HAVING qualified for their first major tournament since the 2010 World Cup, Serbia sacked coach Slavoljub Muslin to make way for debutant Mladen Krstajic who vowed to inject fresh blood in their bid to reach the knockout stages in Russia.
The Serbians advanced from a tight group ahead of Ireland, Wales and Austria after results which sometimes flattered their performances, prompting the country’s FA to part ways with Muslin straight after clinching a berth in the finals.
The 64-year-old journeyman came to loggerheads with his bosses for refusing to include several young talents in the squad, notably versatile midfielder Sergej Milinkovic-Savic who is being sized up by Europe’s top clubs.
Krstajic, who will make his competitive debut as head coach when Serbia take on Costa Rica in their Group E opener in Samara on June 17, called up the Lazio playmaker and other prospects for warm-up matches.
Serbia blew hot and cold in the friendlies as Krstajic, who switched from Muslin’s unorthodox 3-4-3 to a more familiar 4-3-3 formation, tried a range of players and strategies.
After a 2-0 win over China and a 1-1 draw with South Korea in November, Serbia suffered a 2-1 defeat by Morocco which drew stinging criticism by fans and pundits before an impressive 2-0 win over Nigeria in March.
With Brazil and Switzerland also in their group, the Serbians face a tricky path to the last 16.
Serbia face the Swiss in Kaliningrad on June 27 and meet Brazil in Moscow five days later.
The squad includes three survivors from the 2010 team who flattered to deceive as they made a group-stage exit after defeats by Ghana and Australia nullified a shock 1-0 win over eventual semifinalists Germany.
Goalkeeper Vladimir Stojkovic and defenders Branislav Ivanovic and Aleksandar Kolarov are the ageing backbone of a side that also includes Manchester United enforcer Nemanja Matic and Newcastle United striker Aleksandar Mitrovic.
Milinkovic-Savic, Benfica winger Andrija Zivkovic and Eintracht Frankfurt forward Mijat Gacinovic are the young lions who should up the team’s energy levels, with Dusan Tadic and Adem Ljajic expected to provide width.
Lack of experience on the big stage and a shaky defence likely to miss injured centre-back Matija Nastasic are Serbia’s weaknesses which their rivals will look to exploit.
Nastasic faces a lengthy spell on the sidelines with a cruciate knee ligament injury and is highly doubtful for the June 14-July 15 tournament in Russia.
FIFA ranking: 35
Serbia featured in one previous tournament as an independent nation, the 2010 World Cup when they made a group-stage exit after a shock win over Germany and defeats by Ghana and Australia. As part of the Serbia and Montenegro state union, the team made a group-stage exit in the 2006 tournament and they reached the last 16 as part of the Federal Republic of Yugoslavia (also consisting of Serbia and Montenegro) in the 1998 World Cup.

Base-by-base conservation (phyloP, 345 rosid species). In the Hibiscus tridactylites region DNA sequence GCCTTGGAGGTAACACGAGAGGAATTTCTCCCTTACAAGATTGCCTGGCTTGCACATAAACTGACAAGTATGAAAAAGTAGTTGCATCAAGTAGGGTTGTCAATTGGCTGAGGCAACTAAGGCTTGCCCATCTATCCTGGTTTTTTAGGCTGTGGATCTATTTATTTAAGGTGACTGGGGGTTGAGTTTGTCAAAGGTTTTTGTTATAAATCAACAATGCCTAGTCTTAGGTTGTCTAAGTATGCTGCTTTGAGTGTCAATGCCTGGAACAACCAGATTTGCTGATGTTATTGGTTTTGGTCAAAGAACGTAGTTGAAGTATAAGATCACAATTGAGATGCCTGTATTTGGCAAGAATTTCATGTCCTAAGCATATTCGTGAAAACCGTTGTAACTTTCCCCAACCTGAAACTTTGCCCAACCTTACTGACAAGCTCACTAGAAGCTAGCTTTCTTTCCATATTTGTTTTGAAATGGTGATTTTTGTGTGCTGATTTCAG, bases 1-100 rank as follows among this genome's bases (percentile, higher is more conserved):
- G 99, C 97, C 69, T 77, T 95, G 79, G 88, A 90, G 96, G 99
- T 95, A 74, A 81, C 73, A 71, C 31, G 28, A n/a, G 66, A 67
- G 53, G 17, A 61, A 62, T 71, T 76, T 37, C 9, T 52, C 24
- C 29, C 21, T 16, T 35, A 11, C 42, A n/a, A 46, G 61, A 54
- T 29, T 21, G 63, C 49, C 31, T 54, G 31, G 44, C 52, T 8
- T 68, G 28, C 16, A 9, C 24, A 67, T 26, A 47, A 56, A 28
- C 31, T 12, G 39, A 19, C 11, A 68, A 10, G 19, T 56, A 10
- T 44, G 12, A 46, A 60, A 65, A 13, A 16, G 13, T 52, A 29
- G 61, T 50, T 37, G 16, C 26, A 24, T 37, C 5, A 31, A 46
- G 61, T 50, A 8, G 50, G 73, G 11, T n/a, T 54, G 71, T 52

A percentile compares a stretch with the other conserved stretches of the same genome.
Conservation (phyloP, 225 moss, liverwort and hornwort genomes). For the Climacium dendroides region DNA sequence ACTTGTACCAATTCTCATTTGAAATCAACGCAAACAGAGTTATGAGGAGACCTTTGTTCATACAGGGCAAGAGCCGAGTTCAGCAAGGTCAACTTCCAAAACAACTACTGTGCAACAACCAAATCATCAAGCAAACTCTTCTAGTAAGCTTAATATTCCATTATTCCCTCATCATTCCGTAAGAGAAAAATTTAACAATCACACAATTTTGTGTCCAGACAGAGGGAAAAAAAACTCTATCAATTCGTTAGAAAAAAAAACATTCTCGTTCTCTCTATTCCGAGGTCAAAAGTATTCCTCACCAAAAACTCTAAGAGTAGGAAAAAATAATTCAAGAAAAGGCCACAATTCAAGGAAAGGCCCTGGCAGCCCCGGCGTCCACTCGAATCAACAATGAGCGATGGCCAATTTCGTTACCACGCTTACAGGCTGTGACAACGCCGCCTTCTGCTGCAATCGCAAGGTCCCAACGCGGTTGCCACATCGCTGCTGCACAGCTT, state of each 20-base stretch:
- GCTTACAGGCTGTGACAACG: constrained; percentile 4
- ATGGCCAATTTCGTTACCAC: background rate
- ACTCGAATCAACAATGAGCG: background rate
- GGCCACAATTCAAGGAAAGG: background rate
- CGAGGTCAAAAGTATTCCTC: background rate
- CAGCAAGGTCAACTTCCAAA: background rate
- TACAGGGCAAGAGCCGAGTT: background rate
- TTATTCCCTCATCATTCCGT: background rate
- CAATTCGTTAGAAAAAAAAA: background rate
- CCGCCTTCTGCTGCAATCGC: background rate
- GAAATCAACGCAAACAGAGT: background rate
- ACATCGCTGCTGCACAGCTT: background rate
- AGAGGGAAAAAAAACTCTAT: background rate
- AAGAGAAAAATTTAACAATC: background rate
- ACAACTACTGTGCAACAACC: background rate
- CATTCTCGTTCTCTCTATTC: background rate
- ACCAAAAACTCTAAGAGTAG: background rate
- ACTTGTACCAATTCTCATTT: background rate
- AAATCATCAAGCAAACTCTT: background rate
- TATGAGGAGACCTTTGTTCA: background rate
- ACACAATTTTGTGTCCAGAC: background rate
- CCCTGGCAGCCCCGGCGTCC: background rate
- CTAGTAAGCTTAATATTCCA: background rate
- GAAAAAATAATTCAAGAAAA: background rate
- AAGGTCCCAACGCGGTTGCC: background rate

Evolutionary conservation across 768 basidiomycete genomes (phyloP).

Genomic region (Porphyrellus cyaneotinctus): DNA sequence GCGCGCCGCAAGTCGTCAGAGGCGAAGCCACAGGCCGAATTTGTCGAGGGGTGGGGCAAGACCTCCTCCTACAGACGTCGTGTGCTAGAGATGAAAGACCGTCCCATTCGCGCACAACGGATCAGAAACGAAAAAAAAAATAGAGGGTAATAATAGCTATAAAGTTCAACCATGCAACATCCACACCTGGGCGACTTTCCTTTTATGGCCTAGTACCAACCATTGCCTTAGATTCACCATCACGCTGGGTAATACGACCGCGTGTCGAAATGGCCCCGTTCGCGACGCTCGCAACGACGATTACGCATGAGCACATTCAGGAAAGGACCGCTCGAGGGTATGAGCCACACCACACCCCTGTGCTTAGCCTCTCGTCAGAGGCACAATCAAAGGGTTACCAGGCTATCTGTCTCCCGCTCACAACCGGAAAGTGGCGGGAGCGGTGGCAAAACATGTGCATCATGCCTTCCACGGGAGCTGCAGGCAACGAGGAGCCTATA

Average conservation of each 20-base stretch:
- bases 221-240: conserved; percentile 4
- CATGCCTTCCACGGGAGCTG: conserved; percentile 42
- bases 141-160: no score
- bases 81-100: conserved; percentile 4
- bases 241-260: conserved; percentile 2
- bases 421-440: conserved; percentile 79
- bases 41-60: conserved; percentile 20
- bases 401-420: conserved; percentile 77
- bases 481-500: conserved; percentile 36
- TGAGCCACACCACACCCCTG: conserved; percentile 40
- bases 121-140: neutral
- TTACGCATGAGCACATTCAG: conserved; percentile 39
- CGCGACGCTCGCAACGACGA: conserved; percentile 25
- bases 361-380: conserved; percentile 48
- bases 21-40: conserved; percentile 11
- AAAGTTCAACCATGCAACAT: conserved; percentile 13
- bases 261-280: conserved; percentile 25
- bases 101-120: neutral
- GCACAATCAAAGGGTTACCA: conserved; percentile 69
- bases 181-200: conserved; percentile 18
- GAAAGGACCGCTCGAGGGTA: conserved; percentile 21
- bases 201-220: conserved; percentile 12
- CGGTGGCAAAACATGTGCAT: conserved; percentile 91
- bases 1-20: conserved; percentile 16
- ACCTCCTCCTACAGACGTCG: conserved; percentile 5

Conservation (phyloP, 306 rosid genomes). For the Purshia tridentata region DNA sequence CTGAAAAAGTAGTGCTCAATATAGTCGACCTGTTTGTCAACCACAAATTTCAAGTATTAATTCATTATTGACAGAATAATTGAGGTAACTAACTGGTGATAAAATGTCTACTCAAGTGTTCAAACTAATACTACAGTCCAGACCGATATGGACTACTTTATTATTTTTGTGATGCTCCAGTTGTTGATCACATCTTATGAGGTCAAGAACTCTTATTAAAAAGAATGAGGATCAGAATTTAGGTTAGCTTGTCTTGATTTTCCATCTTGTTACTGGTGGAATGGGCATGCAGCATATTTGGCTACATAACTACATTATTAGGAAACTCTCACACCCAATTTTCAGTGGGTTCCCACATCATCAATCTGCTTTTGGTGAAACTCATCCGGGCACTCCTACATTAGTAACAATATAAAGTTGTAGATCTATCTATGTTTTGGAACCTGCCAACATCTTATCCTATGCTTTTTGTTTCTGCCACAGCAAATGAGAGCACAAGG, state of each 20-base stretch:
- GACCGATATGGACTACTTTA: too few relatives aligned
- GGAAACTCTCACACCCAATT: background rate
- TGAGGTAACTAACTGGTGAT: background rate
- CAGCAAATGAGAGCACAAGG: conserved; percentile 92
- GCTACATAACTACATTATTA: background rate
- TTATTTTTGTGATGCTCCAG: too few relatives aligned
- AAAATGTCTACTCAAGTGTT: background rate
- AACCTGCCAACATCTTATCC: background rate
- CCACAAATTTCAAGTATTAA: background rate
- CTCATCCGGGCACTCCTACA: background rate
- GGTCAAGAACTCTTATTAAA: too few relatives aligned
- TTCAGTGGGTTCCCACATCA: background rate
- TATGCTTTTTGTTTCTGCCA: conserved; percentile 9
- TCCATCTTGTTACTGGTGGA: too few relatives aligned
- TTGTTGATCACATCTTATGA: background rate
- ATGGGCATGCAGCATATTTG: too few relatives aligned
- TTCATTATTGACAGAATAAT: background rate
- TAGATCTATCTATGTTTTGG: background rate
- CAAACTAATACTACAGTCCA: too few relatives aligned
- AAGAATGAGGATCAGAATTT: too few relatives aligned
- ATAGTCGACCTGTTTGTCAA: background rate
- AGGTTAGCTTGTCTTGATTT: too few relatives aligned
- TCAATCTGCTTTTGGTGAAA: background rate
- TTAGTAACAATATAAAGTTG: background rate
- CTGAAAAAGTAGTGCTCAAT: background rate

Coach: Mladen Krstajic
The 44-year old Bosnian Serb from Zenica is a complete novice at the top level, with the Group E opener against Costa Rica in Samara on June 17 being his competitive debut as a head coach in any category. The former Schalke and Werder Bremen defender had a solid international career, making 59 appearances for his country. Having served as an assistant to Savoljub Muslin during Serbia’s qualifying campaign, he took over after his former boss clashed with the Serbian FA over refusing to include young players in the squad.
Krstajic has made a reasonable start at the helm, with 2-0 friendly wins over China and Nigeria, a 1-1 draw against South Korea and a 2-1 defeat by Morocco.
Nemanja Matic: The Manchester United enforcer pulls the strings in midfield and is expected to protect the back four as well as orchestrate the attacks. His versatility and consistency will be key to Serbia’s hopes of advancing into the knockout stages.
Dusan Tadic: The Southampton winger was instrumental in the first half of the qualifying campaign, having been involved in 11 of Serbia’s 12 goals (four goals and seven assists) in the opening five games. Tadic has plenty of pace, a bag of tricks and is a decent finisher, making him one of the team’s most reliable forwards.
Aleksandar Mitrovic: The Newcastle United striker was Serbia’s top scorer in qualifying with six goals and has been in good club form recently after moving to Fulham on loan in January. The 23-year-old is a robust, old-fashioned striker, always a handful for his markers in the penalty box with two good feet and aerial power.
Serbia enjoyed a consistent qualifying campaign with six wins, three draws and one defeat under Muslin, followed by two wins, a draw and a defeat in warm-ups under Krstajic. The Serbians scored in every 2018 qualifier and averaged two goals per game.
How they qualified
Serbia finished top of Europe’s Group D with 21 points from 10 games, two ahead of Ireland and four clear of Wales. They clinched their berth with a 1-0 home win over Georgia in the final game, having previously tightened their grip with a vital 1-0 victory in Ireland.
Serbia’s chances of advancing to the knockout stages of the tournament are likely to rest on the opening two games against Costa Rica and Switzerland, as they will be underdogs in their final group match against Brazil, winners of a record five World Cups.
There is plenty of potential in an experienced side including only three survivors from the 2010 World Cup squad and how the young players cope with the pressure will be vital.